Rated 3 of 5 stars
While I enjoyed Danielle Burnett’s coming of age novel, The Spanish Club, I found it lacking in philosophical ruminations or the proverbial ah-ha moment that is the crux of most coming of age novels. Sadly, every minute of Brianna’s story revolved around one issue that was glazed over at its inception. Her parents telling her she is adopted and coming clean that she is not their child should have been a monumental event. Especially if it was going to be the running reason for her ill feelings towards not knowing who or where she came from. It felt a little paper thin, the break-up then subsequent make-up with her adoptive parents. Instead, the secondary storyline of her bestfriend seemed trite. Her friend hmphed and moaned for most of the book and kept a sneer on her face (and I hated that she was characterized as African-American with that attitude). There were some shining moments but many were around the 80% mark when the whining of her friends and instant love from Enrique came to a steaming halt.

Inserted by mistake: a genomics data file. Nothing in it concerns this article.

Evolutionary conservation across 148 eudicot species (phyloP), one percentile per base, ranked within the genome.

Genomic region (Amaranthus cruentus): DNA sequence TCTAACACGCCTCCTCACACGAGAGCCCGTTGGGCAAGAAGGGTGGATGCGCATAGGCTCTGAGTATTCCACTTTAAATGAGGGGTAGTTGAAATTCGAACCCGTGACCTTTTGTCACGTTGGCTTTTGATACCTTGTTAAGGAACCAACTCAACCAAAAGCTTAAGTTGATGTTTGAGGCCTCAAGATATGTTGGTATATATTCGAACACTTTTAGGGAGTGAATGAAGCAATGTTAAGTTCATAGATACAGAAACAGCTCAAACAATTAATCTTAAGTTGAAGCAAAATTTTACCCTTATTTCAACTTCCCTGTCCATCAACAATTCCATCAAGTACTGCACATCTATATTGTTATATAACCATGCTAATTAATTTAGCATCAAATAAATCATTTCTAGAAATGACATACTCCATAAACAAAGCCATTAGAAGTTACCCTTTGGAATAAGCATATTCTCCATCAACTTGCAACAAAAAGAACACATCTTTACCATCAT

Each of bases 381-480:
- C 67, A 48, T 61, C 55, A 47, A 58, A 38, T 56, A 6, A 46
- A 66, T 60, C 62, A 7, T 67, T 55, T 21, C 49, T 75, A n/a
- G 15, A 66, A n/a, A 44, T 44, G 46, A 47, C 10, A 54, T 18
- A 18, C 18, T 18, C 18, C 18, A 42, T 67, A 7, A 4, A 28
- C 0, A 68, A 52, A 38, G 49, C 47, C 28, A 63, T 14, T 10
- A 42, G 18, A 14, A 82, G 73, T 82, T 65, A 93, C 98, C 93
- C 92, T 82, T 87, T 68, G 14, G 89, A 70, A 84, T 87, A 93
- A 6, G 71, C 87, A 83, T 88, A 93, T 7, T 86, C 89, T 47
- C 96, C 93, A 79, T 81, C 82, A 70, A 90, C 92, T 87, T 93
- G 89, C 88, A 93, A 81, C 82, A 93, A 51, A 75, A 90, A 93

Ok, so what was the good you may be wondering?
Well, simply put, Burnette knows how to transport the reader to a place and make them feel as though they’ve been there before. Throughout the novel, the reader follows the Spanish Club on their excursion throughout various places in Mexico from the restaurants, bars, mariachi bands, shops and even the ugliness of its darker side peeks into the storyline. Burnette provided beautifully landscaped descriptions of the surroundings and its people. Overall, I enjoyed the setting more than the protagonist’s journey to finding herself.
Raging Book Reviews